ATF Meets Congress’ Deadline for Fast and Furious Info

Some materials “highly redacted”

Alcohol, Tobacco and Firearms (ATF) Director Todd Jones today met a 5 p.m. deadline to provide Congress with some information related to disciplinary action, or lack thereof, against key players involved in ATF’s Fast and Furious gunwalking case.

That’s according to an official with the House Oversight Committee who says committee members haven’t yet thoroughly reviewed the materials but that they are often “highly redacted.”

Oversight Committee Chairman Darrell Issa (R-Calif.) and Sen. Charles Grassley (R-Iowa) set the deadline in a letter to Jones last week asking why several ATF employees blamed by the Inspector General for mismanagement or misconduct 19 months ago still work for ATF and apparently haven’t been disciplined, or if they have, why the information hasn’t been made public. The employees are: ATF Fast and Furious case agent Hope MacAllister, former ATF Deputy Assistant Director for Field Operations William McMahon, and ATF Special Agent in Charge Bill Newell.

Read the Inspector General’s findings against MacAllister, McMahon and Newell

Issa and Grassley allege that Jones has misused the Privacy Act in the past to withhold the requested information, even though such disclosures to Congress are permitted.

In a related development, the Arizona State Bar recently recommended disciplinary action against former Justice Department U.S. Attorney Dennis Burke, alleging unethical conduct for leaking confidential government documents in Fast and Furious. One of the documents Burke leaked was allegedly intended to smear the key whistleblower in Fast and Furious: ATF Special Agent John Dodson.

Burke is one of a number of officials who resigned in the wake of the scandal. He is quoted by The Arizona Republic as saying he leaked the documents in an effort to stand up for his office because doing so “was not a main priority” for the Department of Justice as the scandal unfolded. The newspaper quotes Burke as saying, “Releasing the documents led to greater transparency than was otherwise going to be provided.”

In an agreement made public last week, state bar investigators said that Burke released the documents because the Justice Department, due to its own political interests, failed to come to the defense of Burke’s office when it faced allegations that it had “failed to take actions that would have prevented the death of a federal agent.”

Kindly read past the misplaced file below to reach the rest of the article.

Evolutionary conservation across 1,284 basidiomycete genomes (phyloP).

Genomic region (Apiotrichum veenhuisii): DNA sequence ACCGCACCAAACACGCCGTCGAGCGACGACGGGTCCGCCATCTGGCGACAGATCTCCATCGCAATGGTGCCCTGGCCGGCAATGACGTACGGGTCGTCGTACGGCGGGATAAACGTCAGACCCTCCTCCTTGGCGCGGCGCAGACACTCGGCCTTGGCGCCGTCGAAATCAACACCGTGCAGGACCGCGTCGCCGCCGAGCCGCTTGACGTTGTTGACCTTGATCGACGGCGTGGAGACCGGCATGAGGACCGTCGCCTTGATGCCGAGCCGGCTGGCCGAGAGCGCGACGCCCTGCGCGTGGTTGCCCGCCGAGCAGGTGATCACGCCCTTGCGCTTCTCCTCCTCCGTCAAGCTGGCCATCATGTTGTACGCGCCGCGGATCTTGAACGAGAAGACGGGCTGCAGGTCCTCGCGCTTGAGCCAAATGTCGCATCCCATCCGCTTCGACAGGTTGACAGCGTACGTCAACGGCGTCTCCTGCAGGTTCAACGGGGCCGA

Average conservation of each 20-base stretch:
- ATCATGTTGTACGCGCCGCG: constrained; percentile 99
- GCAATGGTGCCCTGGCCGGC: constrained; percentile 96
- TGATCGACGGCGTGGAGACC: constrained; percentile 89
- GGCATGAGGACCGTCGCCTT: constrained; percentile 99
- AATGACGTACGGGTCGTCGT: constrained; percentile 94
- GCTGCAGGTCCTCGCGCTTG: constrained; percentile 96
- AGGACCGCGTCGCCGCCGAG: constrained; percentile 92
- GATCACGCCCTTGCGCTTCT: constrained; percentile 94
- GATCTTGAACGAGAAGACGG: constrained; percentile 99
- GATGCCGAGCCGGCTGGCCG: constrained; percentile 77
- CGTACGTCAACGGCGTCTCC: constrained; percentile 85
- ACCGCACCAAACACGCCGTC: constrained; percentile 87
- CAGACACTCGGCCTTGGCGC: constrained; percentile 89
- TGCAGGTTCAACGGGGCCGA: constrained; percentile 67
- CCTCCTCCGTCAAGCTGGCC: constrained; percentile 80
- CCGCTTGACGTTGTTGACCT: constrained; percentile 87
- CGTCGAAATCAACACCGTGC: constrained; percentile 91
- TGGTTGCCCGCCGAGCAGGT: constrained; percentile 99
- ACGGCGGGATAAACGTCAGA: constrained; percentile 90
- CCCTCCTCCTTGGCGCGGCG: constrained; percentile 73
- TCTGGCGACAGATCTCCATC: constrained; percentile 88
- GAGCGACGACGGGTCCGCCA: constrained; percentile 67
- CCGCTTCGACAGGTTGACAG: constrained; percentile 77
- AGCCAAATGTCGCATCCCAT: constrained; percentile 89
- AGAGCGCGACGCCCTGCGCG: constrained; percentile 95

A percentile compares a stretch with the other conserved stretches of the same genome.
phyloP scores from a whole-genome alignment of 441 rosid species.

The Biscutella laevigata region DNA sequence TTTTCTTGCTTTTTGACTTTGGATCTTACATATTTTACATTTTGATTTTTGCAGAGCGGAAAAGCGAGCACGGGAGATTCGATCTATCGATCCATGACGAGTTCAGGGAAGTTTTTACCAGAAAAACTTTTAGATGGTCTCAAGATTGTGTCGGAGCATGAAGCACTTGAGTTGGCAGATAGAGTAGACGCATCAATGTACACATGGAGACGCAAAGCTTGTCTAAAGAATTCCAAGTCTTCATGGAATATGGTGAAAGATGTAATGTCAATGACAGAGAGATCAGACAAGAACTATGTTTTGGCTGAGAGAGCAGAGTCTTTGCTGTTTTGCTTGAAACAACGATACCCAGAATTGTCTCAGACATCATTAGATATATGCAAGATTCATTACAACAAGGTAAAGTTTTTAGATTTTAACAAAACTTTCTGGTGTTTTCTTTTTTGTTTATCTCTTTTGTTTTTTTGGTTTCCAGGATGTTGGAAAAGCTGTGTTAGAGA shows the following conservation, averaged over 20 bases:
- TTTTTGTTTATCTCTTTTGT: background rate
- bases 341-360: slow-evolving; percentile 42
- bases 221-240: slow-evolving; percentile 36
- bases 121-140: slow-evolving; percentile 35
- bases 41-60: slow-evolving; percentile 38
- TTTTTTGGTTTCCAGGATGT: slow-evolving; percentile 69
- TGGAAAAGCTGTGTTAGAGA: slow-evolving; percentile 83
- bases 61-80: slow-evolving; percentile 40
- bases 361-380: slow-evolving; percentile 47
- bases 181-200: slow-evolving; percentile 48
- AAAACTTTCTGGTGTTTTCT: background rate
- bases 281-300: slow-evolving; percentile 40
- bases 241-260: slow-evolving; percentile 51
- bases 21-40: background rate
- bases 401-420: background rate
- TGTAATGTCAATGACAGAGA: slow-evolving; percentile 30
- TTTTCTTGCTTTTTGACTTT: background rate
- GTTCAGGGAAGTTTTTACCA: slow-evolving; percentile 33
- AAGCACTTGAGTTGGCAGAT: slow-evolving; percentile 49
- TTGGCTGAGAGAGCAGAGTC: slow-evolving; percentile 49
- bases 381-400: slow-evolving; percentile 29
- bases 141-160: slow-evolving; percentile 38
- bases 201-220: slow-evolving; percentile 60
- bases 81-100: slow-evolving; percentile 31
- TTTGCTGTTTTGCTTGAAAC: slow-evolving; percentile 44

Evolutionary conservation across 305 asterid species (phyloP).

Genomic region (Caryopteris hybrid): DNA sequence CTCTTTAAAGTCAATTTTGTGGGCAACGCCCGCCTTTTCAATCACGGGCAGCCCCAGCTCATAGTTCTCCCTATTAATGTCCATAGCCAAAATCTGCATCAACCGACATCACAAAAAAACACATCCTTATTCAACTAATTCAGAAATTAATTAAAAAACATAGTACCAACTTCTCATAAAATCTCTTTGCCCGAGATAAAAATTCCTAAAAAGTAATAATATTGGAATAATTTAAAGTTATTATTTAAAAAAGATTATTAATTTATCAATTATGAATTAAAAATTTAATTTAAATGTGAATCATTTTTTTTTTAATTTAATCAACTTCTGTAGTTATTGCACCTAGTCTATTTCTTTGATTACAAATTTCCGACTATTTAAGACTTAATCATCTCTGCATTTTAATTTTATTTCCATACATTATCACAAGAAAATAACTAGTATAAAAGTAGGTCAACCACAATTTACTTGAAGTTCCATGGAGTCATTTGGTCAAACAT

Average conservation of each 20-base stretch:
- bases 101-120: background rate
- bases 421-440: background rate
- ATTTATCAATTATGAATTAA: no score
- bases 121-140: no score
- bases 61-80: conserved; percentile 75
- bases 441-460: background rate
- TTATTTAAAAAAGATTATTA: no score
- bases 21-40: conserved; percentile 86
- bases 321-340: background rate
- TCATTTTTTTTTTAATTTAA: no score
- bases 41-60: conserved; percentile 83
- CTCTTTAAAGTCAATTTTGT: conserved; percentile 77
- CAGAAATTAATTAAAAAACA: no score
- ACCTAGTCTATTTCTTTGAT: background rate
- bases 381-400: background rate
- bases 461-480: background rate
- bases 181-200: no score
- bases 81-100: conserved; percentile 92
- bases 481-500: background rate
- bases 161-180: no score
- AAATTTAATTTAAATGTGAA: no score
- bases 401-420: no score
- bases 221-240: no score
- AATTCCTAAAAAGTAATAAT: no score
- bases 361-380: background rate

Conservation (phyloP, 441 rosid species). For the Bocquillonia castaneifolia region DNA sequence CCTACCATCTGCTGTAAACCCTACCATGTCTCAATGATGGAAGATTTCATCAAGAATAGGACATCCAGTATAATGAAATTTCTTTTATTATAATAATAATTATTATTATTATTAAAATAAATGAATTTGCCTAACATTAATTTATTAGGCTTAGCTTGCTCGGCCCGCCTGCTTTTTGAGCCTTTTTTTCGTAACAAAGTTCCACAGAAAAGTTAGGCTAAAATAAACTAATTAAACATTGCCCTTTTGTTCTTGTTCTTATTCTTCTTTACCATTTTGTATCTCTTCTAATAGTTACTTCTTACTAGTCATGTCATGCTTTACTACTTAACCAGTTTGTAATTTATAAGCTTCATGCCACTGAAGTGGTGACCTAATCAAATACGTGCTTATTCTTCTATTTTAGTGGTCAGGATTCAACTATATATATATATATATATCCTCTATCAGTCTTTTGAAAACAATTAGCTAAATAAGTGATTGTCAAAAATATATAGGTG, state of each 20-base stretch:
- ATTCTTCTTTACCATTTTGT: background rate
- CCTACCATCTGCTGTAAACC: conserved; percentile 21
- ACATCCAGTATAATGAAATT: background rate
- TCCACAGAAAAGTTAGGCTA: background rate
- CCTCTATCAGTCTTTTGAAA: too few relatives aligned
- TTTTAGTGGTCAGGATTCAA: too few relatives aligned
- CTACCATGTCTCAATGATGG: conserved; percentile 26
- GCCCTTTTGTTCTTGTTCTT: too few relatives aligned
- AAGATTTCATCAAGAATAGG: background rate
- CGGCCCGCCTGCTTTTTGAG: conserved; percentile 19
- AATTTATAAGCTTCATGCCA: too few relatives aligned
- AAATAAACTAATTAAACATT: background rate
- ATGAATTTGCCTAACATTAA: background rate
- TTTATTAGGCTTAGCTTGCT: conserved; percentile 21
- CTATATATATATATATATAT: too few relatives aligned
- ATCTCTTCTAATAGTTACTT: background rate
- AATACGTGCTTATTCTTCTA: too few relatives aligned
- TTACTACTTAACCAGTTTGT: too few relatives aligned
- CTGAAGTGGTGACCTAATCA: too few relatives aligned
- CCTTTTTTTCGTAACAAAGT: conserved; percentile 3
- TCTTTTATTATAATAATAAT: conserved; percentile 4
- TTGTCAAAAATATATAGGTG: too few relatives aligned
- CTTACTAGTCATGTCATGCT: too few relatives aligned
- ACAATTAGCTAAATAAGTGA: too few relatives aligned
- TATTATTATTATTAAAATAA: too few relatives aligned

Burke was in charge of the U.S. Attorney’s office that oversaw the Fast and Furious gunwalking case in which ATF agents allowed thousands of weapons to flow into the hands of Mexican drug cartels. Some ATF managers who supported the controversial strategy aimed at building a major case to take down a big fish in a drug cartel blamed Burke’s office for allegedly requiring an inordinate burden of proof to prosecute gun crimes.

In December of 2010, Border Patrol Agent Brian Terry was killed in Arizona near the Mexico border by illegal immigrants armed with at least two AK-47 type rifles sold and trafficked as part of the Fast and Furious case. The Justice Department Inspector General who investigated Fast and Furious faulted Burke for the improper document leaks.

The state bar settlement concluded Burke’s misconduct in leaking documents did not cause “actual harm” to a client, and that Burke had no “selfish or pecuniary motive.” It recommends Burke receive a reprimand and pay $1,200 to cover costs.

In August of 2011, Burke gave a transcribed interview with Congressional investigators about the broader Fast and Furious strategy in which he stated, “I need to take responsibility, and this is a case, as reflected by the work of this investigation, it should not have been done the way it was done.” Burke also said, “Just as one example…one of the defendants, Patino, ended up a straw purchaser of over 700 weapons. That’s indefensible. That is not something that I’m going to defend.”

The Justice Department has refused media and Congressional requests for an accounting of where the gunwalked weapons are turning up. In addition to Fast and Furious, ATF was overseeing alleged gunwalking operations including “Too Hot to Handle” in Dallas, Texas; “Castaway” in Tampa, Florida; and cases in Evansville, Indiana; Columbus, New Mexico; and Houston, Texas.

Through sources and tracing reports, we know that three weapons turned up at crime scenes in Mexico in August of 2013. All three were WASR-10 762-calibur Romanian rifles.

In November 2012, a Fast and Furious weapon was recovered after a shootout between a Mexican drug cartel and soldiers in which a beauty queen was killed.

Two weapons used in the murder of Immigration and Customs Enforcement Agent Jaime Zapata in Mexico on Feb. 14, 2011 also came from suspects who were under ATF watch but not arrested at the time.

And a grenade used in a violent fight between drug cartels and Mexican police in Oct. 2013 was believed to have been connected to an alleged firearms trafficker that U.S. officials allowed to operate for years, despite significant evidence that he was moving massive amounts of grenade parts and ammunition to Mexico’s ruthless drug cartels. Three policemen and four cartel members were killed in that battle.

The House Oversight Committee is still pursuing federal court litigation after the June 2012 House of Representatives vote holding U.S. Attorney General Eric Holder in contempt of Congress for failing to turn over subpoenaed documents in Fast and Furious. President Obama exerted executive privilege to withhold information. ​

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